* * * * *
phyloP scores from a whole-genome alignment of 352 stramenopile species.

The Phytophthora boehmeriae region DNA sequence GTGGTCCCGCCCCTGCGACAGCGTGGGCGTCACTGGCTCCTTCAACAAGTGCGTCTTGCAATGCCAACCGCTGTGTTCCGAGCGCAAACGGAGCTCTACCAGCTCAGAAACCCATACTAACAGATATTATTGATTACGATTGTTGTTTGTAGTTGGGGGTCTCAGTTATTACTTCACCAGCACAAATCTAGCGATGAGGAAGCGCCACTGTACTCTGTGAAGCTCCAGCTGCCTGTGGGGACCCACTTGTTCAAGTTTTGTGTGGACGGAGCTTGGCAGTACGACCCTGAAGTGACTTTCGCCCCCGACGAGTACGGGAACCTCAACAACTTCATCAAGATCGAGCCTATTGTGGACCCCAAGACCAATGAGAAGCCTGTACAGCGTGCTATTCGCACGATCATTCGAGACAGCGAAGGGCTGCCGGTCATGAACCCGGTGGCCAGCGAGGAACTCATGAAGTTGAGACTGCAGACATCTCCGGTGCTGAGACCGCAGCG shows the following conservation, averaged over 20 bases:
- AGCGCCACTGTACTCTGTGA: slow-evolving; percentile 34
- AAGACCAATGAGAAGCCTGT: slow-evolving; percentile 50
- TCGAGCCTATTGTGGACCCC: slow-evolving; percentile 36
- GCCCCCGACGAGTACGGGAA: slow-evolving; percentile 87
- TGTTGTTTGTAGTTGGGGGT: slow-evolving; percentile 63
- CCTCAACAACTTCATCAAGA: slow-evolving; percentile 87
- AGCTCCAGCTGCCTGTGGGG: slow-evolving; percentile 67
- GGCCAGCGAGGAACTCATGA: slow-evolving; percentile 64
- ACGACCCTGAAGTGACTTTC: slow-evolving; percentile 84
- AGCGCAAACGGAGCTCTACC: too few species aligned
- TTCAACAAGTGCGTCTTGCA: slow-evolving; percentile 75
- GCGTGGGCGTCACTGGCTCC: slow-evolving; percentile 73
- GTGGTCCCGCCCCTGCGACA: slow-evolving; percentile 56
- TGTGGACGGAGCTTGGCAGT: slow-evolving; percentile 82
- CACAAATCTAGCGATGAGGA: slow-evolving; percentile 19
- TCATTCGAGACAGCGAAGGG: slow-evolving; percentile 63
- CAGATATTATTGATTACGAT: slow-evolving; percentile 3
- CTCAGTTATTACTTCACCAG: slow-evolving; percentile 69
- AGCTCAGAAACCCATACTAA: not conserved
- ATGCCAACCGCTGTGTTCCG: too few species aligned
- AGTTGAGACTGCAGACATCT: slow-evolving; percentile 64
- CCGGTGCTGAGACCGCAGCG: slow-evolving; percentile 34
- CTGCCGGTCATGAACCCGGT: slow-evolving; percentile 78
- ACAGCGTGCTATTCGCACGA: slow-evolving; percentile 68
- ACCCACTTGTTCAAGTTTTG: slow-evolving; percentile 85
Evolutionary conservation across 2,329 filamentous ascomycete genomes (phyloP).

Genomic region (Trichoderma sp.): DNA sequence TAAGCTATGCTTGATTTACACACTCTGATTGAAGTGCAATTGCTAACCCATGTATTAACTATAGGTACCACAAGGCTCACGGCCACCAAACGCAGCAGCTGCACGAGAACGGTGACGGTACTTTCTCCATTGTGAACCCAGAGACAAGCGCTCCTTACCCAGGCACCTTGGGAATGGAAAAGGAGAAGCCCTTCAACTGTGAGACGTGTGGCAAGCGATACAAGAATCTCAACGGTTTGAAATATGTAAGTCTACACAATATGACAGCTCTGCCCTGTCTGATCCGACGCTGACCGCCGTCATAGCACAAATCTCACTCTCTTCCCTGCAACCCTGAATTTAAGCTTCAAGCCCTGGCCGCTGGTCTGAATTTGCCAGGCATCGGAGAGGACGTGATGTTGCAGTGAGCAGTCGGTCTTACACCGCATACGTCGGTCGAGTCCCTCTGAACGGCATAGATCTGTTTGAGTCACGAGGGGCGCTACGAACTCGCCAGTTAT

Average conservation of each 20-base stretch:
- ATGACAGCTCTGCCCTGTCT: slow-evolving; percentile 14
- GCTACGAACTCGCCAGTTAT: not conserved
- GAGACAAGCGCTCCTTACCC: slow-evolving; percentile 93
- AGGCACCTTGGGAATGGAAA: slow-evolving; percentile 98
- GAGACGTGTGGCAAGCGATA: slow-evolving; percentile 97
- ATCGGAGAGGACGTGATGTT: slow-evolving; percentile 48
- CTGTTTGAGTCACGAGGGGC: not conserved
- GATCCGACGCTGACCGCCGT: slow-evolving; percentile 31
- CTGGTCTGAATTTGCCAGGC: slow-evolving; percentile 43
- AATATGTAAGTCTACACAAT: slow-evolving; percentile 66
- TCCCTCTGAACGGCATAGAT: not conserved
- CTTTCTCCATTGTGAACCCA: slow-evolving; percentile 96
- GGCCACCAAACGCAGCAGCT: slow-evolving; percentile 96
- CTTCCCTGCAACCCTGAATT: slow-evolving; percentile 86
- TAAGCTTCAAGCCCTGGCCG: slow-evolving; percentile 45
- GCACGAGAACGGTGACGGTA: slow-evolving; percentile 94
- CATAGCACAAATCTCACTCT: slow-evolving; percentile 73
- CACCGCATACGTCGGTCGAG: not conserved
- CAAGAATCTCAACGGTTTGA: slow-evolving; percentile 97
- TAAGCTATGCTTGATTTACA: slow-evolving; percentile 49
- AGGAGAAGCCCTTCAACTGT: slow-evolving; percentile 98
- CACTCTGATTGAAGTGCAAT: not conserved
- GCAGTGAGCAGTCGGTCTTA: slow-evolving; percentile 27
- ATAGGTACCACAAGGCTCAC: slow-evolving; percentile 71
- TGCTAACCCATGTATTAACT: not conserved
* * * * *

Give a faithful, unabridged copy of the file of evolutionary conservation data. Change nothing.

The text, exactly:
phyloP scores from a whole-genome alignment of 352 stramenopile species.

The Phytophthora boehmeriae region DNA sequence GTGGTCCCGCCCCTGCGACAGCGTGGGCGTCACTGGCTCCTTCAACAAGTGCGTCTTGCAATGCCAACCGCTGTGTTCCGAGCGCAAACGGAGCTCTACCAGCTCAGAAACCCATACTAACAGATATTATTGATTACGATTGTTGTTTGTAGTTGGGGGTCTCAGTTATTACTTCACCAGCACAAATCTAGCGATGAGGAAGCGCCACTGTACTCTGTGAAGCTCCAGCTGCCTGTGGGGACCCACTTGTTCAAGTTTTGTGTGGACGGAGCTTGGCAGTACGACCCTGAAGTGACTTTCGCCCCCGACGAGTACGGGAACCTCAACAACTTCATCAAGATCGAGCCTATTGTGGACCCCAAGACCAATGAGAAGCCTGTACAGCGTGCTATTCGCACGATCATTCGAGACAGCGAAGGGCTGCCGGTCATGAACCCGGTGGCCAGCGAGGAACTCATGAAGTTGAGACTGCAGACATCTCCGGTGCTGAGACCGCAGCG shows the following conservation, averaged over 20 bases:
- AGCGCCACTGTACTCTGTGA: slow-evolving; percentile 34
- AAGACCAATGAGAAGCCTGT: slow-evolving; percentile 50
- TCGAGCCTATTGTGGACCCC: slow-evolving; percentile 36
- GCCCCCGACGAGTACGGGAA: slow-evolving; percentile 87
- TGTTGTTTGTAGTTGGGGGT: slow-evolving; percentile 63
- CCTCAACAACTTCATCAAGA: slow-evolving; percentile 87
- AGCTCCAGCTGCCTGTGGGG: slow-evolving; percentile 67
- GGCCAGCGAGGAACTCATGA: slow-evolving; percentile 64
- ACGACCCTGAAGTGACTTTC: slow-evolving; percentile 84
- AGCGCAAACGGAGCTCTACC: too few species aligned
- TTCAACAAGTGCGTCTTGCA: slow-evolving; percentile 75
- GCGTGGGCGTCACTGGCTCC: slow-evolving; percentile 73
- GTGGTCCCGCCCCTGCGACA: slow-evolving; percentile 56
- TGTGGACGGAGCTTGGCAGT: slow-evolving; percentile 82
- CACAAATCTAGCGATGAGGA: slow-evolving; percentile 19
- TCATTCGAGACAGCGAAGGG: slow-evolving; percentile 63
- CAGATATTATTGATTACGAT: slow-evolving; percentile 3
- CTCAGTTATTACTTCACCAG: slow-evolving; percentile 69
- AGCTCAGAAACCCATACTAA: not conserved
- ATGCCAACCGCTGTGTTCCG: too few species aligned
- AGTTGAGACTGCAGACATCT: slow-evolving; percentile 64
- CCGGTGCTGAGACCGCAGCG: slow-evolving; percentile 34
- CTGCCGGTCATGAACCCGGT: slow-evolving; percentile 78
- ACAGCGTGCTATTCGCACGA: slow-evolving; percentile 68
- ACCCACTTGTTCAAGTTTTG: slow-evolving; percentile 85
Evolutionary conservation across 2,329 filamentous ascomycete genomes (phyloP).

Genomic region (Trichoderma sp.): DNA sequence TAAGCTATGCTTGATTTACACACTCTGATTGAAGTGCAATTGCTAACCCATGTATTAACTATAGGTACCACAAGGCTCACGGCCACCAAACGCAGCAGCTGCACGAGAACGGTGACGGTACTTTCTCCATTGTGAACCCAGAGACAAGCGCTCCTTACCCAGGCACCTTGGGAATGGAAAAGGAGAAGCCCTTCAACTGTGAGACGTGTGGCAAGCGATACAAGAATCTCAACGGTTTGAAATATGTAAGTCTACACAATATGACAGCTCTGCCCTGTCTGATCCGACGCTGACCGCCGTCATAGCACAAATCTCACTCTCTTCCCTGCAACCCTGAATTTAAGCTTCAAGCCCTGGCCGCTGGTCTGAATTTGCCAGGCATCGGAGAGGACGTGATGTTGCAGTGAGCAGTCGGTCTTACACCGCATACGTCGGTCGAGTCCCTCTGAACGGCATAGATCTGTTTGAGTCACGAGGGGCGCTACGAACTCGCCAGTTAT

Average conservation of each 20-base stretch:
- ATGACAGCTCTGCCCTGTCT: slow-evolving; percentile 14
- GCTACGAACTCGCCAGTTAT: not conserved
- GAGACAAGCGCTCCTTACCC: slow-evolving; percentile 93
- AGGCACCTTGGGAATGGAAA: slow-evolving; percentile 98
- GAGACGTGTGGCAAGCGATA: slow-evolving; percentile 97
- ATCGGAGAGGACGTGATGTT: slow-evolving; percentile 48
- CTGTTTGAGTCACGAGGGGC: not conserved
- GATCCGACGCTGACCGCCGT: slow-evolving; percentile 31
- CTGGTCTGAATTTGCCAGGC: slow-evolving; percentile 43
- AATATGTAAGTCTACACAAT: slow-evolving; percentile 66
- TCCCTCTGAACGGCATAGAT: not conserved
- CTTTCTCCATTGTGAACCCA: slow-evolving; percentile 96
- GGCCACCAAACGCAGCAGCT: slow-evolving; percentile 96
- CTTCCCTGCAACCCTGAATT: slow-evolving; percentile 86
- TAAGCTTCAAGCCCTGGCCG: slow-evolving; percentile 45
- GCACGAGAACGGTGACGGTA: slow-evolving; percentile 94
- CATAGCACAAATCTCACTCT: slow-evolving; percentile 73
- CACCGCATACGTCGGTCGAG: not conserved
- CAAGAATCTCAACGGTTTGA: slow-evolving; percentile 97
- TAAGCTATGCTTGATTTACA: slow-evolving; percentile 49
- AGGAGAAGCCCTTCAACTGT: slow-evolving; percentile 98
- CACTCTGATTGAAGTGCAAT: not conserved
- GCAGTGAGCAGTCGGTCTTA: slow-evolving; percentile 27
- ATAGGTACCACAAGGCTCAC: slow-evolving; percentile 71
- TGCTAACCCATGTATTAACT: not conserved